No permanent backup for marine cable

Bangladesh is yet to have a permanent backup for its lone fibre optic cable, SEA-ME-WE-4, even though the government has held eight meetings on the issue in the last one year.
Meanwhile, Internet users in the country continue to suffer as the east-bound segment of the SEA-ME-WE-4 faces frequent disruptions, especially in the monsoon, due to hostile marine weather. The segment stretches from Singapore to Mumbai (India) via Malaysia, Thailand, Bangladesh, Chennai (India) and Sri Lanka through the Indian Ocean, The government’s decision of folding its VSAT technology — presumably the only backup for its lone submarine cable connection – fearing it is being used by unscrupulous VoIP operators, has also impacted the country’s connectivity with the international information getaway.
The government on March 31 invited tenders from the private sector for new cables following a telecom ministry decision on March 24 that licences would be provided to lay five more international connectivity cables – two submarine and three terrestrial – on an urgent basis. However, the process seemingly got stuck in the red tape.
A telecom industry expert said the government continued to opt for a costly alternative link through the i2i cable of an Indian company, Bharti Airtel, which directly connects Chennai with Singapore during the repair and maintenance of SEA-ME-WE-4.
“The submarine SEA-ME-WE-4 faces various obstacles and a country, which is a member of the submarine cable consortium, should have at least one permanent terrestrial backup and another undersea backup to channel its Internet traffic through whenever the submarine cable undergoes repair or maintenance,” an associate professor of the Institute of Information and Communication Technology (IICT) of BUET said. But Bangladesh does not have these backups even after repeated suggestions from the experts; he said adding, routing of Internet traffic through the i2i cable of Bharti Airtel cannot be a cost-effective long-term solution.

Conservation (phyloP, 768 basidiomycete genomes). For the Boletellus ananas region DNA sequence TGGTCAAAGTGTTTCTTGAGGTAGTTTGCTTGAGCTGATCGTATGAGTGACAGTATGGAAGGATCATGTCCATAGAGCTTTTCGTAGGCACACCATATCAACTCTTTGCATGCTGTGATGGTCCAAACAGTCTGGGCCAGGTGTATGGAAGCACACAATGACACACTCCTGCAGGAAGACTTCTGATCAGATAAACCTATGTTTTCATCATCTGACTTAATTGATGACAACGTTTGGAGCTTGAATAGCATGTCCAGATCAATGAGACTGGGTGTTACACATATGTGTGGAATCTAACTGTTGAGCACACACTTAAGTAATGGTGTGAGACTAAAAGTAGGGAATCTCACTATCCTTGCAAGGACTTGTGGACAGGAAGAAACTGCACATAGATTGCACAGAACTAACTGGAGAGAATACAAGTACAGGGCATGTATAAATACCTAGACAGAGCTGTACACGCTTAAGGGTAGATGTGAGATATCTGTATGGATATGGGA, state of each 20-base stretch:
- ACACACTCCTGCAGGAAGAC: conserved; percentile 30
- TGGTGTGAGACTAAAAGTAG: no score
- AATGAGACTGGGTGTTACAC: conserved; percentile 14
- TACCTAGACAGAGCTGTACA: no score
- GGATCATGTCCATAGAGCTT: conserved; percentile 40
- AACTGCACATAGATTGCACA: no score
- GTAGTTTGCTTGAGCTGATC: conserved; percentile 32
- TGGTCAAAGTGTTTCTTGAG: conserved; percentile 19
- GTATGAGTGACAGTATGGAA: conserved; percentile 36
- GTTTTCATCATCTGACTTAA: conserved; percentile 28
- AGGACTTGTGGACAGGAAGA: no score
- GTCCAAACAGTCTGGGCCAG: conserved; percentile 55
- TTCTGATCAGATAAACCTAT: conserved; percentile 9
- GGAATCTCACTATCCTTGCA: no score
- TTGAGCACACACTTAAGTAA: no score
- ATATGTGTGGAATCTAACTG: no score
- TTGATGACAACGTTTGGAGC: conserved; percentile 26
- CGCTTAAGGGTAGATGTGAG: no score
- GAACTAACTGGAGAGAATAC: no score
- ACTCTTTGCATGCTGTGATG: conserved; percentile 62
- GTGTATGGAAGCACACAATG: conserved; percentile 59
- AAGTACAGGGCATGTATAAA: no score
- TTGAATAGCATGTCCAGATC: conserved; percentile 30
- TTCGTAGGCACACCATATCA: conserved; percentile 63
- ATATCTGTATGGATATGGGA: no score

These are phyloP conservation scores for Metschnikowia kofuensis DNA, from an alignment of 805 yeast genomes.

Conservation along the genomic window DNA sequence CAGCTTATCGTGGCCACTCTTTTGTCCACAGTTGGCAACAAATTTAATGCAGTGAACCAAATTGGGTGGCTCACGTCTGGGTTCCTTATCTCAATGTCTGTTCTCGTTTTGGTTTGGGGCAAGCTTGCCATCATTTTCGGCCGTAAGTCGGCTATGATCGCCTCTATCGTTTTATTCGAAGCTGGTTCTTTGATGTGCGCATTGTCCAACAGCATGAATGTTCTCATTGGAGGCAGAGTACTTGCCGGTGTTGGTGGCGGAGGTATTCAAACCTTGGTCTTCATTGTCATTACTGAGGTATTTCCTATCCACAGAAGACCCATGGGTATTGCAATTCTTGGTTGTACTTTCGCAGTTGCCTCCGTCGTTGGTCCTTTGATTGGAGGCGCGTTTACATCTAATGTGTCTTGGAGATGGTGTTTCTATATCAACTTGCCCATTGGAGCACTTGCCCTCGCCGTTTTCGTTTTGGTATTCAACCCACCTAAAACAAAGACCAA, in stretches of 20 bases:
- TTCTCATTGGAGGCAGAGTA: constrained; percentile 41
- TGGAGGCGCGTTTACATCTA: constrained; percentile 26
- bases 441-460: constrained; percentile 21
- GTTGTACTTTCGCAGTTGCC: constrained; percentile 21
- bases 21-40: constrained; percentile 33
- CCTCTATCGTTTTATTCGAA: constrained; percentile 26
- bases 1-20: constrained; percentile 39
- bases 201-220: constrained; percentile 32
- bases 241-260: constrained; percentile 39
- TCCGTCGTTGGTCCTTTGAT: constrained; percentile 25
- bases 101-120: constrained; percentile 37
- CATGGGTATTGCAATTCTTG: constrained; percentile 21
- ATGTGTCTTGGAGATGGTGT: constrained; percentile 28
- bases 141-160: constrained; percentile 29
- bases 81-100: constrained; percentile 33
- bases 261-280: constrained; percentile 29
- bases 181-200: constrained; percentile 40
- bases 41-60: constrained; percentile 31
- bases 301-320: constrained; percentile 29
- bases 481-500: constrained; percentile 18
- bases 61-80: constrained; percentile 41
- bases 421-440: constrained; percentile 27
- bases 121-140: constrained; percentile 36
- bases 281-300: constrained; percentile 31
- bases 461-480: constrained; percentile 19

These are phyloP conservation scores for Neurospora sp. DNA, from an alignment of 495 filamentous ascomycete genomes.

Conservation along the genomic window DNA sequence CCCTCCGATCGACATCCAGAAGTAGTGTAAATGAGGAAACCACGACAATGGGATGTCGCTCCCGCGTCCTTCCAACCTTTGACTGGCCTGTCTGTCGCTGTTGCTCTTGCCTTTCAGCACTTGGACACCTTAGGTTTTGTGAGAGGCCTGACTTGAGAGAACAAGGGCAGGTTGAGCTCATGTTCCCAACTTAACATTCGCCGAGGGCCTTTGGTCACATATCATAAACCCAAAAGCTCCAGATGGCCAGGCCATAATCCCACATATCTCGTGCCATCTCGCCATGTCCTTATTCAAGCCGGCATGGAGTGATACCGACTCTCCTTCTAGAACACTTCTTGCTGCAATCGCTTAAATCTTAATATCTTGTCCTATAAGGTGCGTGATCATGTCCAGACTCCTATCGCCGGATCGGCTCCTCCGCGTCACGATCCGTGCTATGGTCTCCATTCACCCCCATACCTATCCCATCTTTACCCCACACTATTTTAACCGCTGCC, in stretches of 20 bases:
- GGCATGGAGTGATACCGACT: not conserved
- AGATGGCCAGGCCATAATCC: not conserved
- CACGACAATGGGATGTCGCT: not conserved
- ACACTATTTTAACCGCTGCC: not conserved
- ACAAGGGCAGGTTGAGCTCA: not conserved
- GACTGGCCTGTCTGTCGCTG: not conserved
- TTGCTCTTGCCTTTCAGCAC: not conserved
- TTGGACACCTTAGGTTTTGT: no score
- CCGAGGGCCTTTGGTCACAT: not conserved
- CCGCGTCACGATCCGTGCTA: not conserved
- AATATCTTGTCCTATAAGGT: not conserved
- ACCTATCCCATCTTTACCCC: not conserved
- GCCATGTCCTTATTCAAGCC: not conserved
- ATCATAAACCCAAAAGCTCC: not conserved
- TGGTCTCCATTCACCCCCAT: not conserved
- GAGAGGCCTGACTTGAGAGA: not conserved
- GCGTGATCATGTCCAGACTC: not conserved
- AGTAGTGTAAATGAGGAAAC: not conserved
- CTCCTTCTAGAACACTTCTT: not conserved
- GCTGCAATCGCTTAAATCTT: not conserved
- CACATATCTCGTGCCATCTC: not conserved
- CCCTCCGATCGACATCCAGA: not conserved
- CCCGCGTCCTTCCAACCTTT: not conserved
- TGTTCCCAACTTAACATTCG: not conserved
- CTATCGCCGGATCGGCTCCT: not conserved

Incidentally, the International Long Distance Telecommunication Policy 2007 clearly states that international gateway (IGW) will have a primary backbone connection to the international network through the SEA-ME-WE-4 submarine cable, and it will also have a backup connectivity through VSAT (very small aperture terminal) until an alternative submarine cable is available.
But the very small aperture terminal (VSAT) technology is the most neglected area in Bangladesh. No investment has been made in this technology in the last two years despite the fact that the two-way satellite communication system kept the country linked to the international information highway for 15 years. Most of the experts manning it have left for greener pastures.


The government, in August last year, decided to close down VSAT operations without making arrangements for an alternative connection to the SEA-ME-WE-4. Sources say the government’s decision was based on the misleading premise that VSAT opens up avenues for illegal operators of voice over internet protocol (VoIP). However, Bangladesh Telecommunication Regulatory Commission (BTRC) data strangely showed that not a single case of illegal VoIP operation was recorded by VSAT service providers.
“The VSAT apparatus which were confiscated during the drive conducted by the BTRC were illegally procured, no genuine VSAT service provider is involved in any unauthorised business,” Mohsin Rob Chowdhury, member-secretary of Bangladesh VSAT Service Provider Association, told The Independent.
One Mb bandwidth of optical fibre costs Tk 20,700 while the carriage of the same amount of bandwidth on VSAT cost Tk 2,20,000, Mohsin pointed out saying, the unscrupulous VoIP operators are using a costlier mode of information transport.
Md Monwar Hossain of Bangladesh Submarine Cable Company Limited (BSCCL), the custodian of the SEA-ME-WE-4, says Banglatrek, Novotel and Mango Telecom, the consultants that have established the optical fibre network in Bangladesh, have bilateral deals with Bharti Airtel.
“The government has nothing to do with the use of i2i cable as backup,” Hossain further says.
After the government floated a tender on March 31, only one company submitted an expression of interest (EoI) for a backup submarine cable, Hossain says adding, “But several EoIs were received for the terrestrial backup cables.” The credentials of the companies that submitted the EoIs are now being checked by the telecom ministry, he says.
About VSAT, Hossain says it has direct international getaway (IGW) connectivity and a lot of companies misuse that by doing illegal VoIP.
“The government shut down some of the VSAT operations, but not all. Many companies still have VSAT as backup connectivity,” he points out.